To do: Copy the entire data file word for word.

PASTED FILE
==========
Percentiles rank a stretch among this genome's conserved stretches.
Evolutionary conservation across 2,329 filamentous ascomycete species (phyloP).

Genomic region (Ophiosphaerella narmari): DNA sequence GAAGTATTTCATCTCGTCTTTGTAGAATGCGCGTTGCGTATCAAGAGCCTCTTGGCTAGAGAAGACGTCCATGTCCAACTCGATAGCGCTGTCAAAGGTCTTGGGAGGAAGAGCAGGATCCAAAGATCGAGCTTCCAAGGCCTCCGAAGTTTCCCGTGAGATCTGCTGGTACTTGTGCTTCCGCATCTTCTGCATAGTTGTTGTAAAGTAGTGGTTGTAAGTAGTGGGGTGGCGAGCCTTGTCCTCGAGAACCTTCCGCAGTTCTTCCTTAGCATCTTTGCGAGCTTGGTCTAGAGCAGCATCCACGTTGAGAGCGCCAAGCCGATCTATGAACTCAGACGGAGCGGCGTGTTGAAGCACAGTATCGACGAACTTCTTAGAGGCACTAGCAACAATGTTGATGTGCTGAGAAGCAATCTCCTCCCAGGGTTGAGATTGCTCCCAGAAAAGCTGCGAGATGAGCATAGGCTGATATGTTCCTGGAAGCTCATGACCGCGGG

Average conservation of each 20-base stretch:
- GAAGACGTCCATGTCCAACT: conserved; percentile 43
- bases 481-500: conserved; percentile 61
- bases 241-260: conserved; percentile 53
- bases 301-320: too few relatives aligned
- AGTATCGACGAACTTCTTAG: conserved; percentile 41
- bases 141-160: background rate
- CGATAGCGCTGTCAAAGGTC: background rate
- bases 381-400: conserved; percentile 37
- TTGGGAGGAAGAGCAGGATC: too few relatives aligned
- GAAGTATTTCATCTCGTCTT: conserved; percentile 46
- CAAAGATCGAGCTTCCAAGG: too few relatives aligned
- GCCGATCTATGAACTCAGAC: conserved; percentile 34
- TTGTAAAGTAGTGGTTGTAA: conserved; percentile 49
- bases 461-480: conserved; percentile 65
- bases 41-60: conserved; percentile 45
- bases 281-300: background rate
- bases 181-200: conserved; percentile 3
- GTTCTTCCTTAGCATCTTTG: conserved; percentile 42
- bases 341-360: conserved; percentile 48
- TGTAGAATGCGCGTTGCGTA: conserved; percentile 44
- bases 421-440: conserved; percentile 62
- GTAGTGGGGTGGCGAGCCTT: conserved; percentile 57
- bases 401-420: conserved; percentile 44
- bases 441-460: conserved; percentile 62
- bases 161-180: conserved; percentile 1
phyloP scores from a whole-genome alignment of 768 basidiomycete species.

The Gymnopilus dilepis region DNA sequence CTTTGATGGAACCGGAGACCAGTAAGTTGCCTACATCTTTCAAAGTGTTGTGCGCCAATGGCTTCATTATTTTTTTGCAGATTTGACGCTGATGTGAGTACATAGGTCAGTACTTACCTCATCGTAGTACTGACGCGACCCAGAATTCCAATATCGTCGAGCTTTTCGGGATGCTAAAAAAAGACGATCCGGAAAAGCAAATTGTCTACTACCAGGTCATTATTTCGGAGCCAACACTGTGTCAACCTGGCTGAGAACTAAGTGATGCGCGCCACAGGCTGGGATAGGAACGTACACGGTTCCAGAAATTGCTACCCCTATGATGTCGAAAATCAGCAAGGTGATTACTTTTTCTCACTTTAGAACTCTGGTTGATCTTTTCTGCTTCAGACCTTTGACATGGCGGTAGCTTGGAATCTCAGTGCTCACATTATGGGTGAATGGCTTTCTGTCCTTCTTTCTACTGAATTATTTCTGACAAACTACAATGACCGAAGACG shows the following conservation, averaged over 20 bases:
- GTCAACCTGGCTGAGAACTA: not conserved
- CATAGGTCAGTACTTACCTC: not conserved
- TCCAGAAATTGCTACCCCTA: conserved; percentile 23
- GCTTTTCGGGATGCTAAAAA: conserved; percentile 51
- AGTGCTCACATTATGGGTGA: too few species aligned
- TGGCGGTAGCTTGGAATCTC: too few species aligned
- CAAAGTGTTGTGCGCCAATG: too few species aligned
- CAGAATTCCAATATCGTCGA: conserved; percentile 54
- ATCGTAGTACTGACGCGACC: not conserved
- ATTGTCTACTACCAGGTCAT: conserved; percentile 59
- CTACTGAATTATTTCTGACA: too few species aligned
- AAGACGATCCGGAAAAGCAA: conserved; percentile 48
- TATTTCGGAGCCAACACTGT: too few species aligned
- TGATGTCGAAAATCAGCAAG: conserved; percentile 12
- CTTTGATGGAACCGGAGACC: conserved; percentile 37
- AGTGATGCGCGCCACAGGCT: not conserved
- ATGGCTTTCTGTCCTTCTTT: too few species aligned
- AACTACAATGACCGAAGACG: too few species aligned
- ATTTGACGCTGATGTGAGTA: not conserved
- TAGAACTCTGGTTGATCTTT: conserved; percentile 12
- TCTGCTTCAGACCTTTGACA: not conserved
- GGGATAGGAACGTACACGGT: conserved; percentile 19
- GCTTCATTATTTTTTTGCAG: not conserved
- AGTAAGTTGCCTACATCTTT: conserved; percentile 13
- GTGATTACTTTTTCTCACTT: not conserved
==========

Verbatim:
Percentiles rank a stretch among this genome's conserved stretches.
Evolutionary conservation across 2,329 filamentous ascomycete species (phyloP).

Genomic region (Ophiosphaerella narmari): DNA sequence GAAGTATTTCATCTCGTCTTTGTAGAATGCGCGTTGCGTATCAAGAGCCTCTTGGCTAGAGAAGACGTCCATGTCCAACTCGATAGCGCTGTCAAAGGTCTTGGGAGGAAGAGCAGGATCCAAAGATCGAGCTTCCAAGGCCTCCGAAGTTTCCCGTGAGATCTGCTGGTACTTGTGCTTCCGCATCTTCTGCATAGTTGTTGTAAAGTAGTGGTTGTAAGTAGTGGGGTGGCGAGCCTTGTCCTCGAGAACCTTCCGCAGTTCTTCCTTAGCATCTTTGCGAGCTTGGTCTAGAGCAGCATCCACGTTGAGAGCGCCAAGCCGATCTATGAACTCAGACGGAGCGGCGTGTTGAAGCACAGTATCGACGAACTTCTTAGAGGCACTAGCAACAATGTTGATGTGCTGAGAAGCAATCTCCTCCCAGGGTTGAGATTGCTCCCAGAAAAGCTGCGAGATGAGCATAGGCTGATATGTTCCTGGAAGCTCATGACCGCGGG

Average conservation of each 20-base stretch:
- GAAGACGTCCATGTCCAACT: conserved; percentile 43
- bases 481-500: conserved; percentile 61
- bases 241-260: conserved; percentile 53
- bases 301-320: too few relatives aligned
- AGTATCGACGAACTTCTTAG: conserved; percentile 41
- bases 141-160: background rate
- CGATAGCGCTGTCAAAGGTC: background rate
- bases 381-400: conserved; percentile 37
- TTGGGAGGAAGAGCAGGATC: too few relatives aligned
- GAAGTATTTCATCTCGTCTT: conserved; percentile 46
- CAAAGATCGAGCTTCCAAGG: too few relatives aligned
- GCCGATCTATGAACTCAGAC: conserved; percentile 34
- TTGTAAAGTAGTGGTTGTAA: conserved; percentile 49
- bases 461-480: conserved; percentile 65
- bases 41-60: conserved; percentile 45
- bases 281-300: background rate
- bases 181-200: conserved; percentile 3
- GTTCTTCCTTAGCATCTTTG: conserved; percentile 42
- bases 341-360: conserved; percentile 48
- TGTAGAATGCGCGTTGCGTA: conserved; percentile 44
- bases 421-440: conserved; percentile 62
- GTAGTGGGGTGGCGAGCCTT: conserved; percentile 57
- bases 401-420: conserved; percentile 44
- bases 441-460: conserved; percentile 62
- bases 161-180: conserved; percentile 1
phyloP scores from a whole-genome alignment of 768 basidiomycete species.

The Gymnopilus dilepis region DNA sequence CTTTGATGGAACCGGAGACCAGTAAGTTGCCTACATCTTTCAAAGTGTTGTGCGCCAATGGCTTCATTATTTTTTTGCAGATTTGACGCTGATGTGAGTACATAGGTCAGTACTTACCTCATCGTAGTACTGACGCGACCCAGAATTCCAATATCGTCGAGCTTTTCGGGATGCTAAAAAAAGACGATCCGGAAAAGCAAATTGTCTACTACCAGGTCATTATTTCGGAGCCAACACTGTGTCAACCTGGCTGAGAACTAAGTGATGCGCGCCACAGGCTGGGATAGGAACGTACACGGTTCCAGAAATTGCTACCCCTATGATGTCGAAAATCAGCAAGGTGATTACTTTTTCTCACTTTAGAACTCTGGTTGATCTTTTCTGCTTCAGACCTTTGACATGGCGGTAGCTTGGAATCTCAGTGCTCACATTATGGGTGAATGGCTTTCTGTCCTTCTTTCTACTGAATTATTTCTGACAAACTACAATGACCGAAGACG shows the following conservation, averaged over 20 bases:
- GTCAACCTGGCTGAGAACTA: not conserved
- CATAGGTCAGTACTTACCTC: not conserved
- TCCAGAAATTGCTACCCCTA: conserved; percentile 23
- GCTTTTCGGGATGCTAAAAA: conserved; percentile 51
- AGTGCTCACATTATGGGTGA: too few species aligned
- TGGCGGTAGCTTGGAATCTC: too few species aligned
- CAAAGTGTTGTGCGCCAATG: too few species aligned
- CAGAATTCCAATATCGTCGA: conserved; percentile 54
- ATCGTAGTACTGACGCGACC: not conserved
- ATTGTCTACTACCAGGTCAT: conserved; percentile 59
- CTACTGAATTATTTCTGACA: too few species aligned
- AAGACGATCCGGAAAAGCAA: conserved; percentile 48
- TATTTCGGAGCCAACACTGT: too few species aligned
- TGATGTCGAAAATCAGCAAG: conserved; percentile 12
- CTTTGATGGAACCGGAGACC: conserved; percentile 37
- AGTGATGCGCGCCACAGGCT: not conserved
- ATGGCTTTCTGTCCTTCTTT: too few species aligned
- AACTACAATGACCGAAGACG: too few species aligned
- ATTTGACGCTGATGTGAGTA: not conserved
- TAGAACTCTGGTTGATCTTT: conserved; percentile 12
- TCTGCTTCAGACCTTTGACA: not conserved
- GGGATAGGAACGTACACGGT: conserved; percentile 19
- GCTTCATTATTTTTTTGCAG: not conserved
- AGTAAGTTGCCTACATCTTT: conserved; percentile 13
- GTGATTACTTTTTCTCACTT: not conserved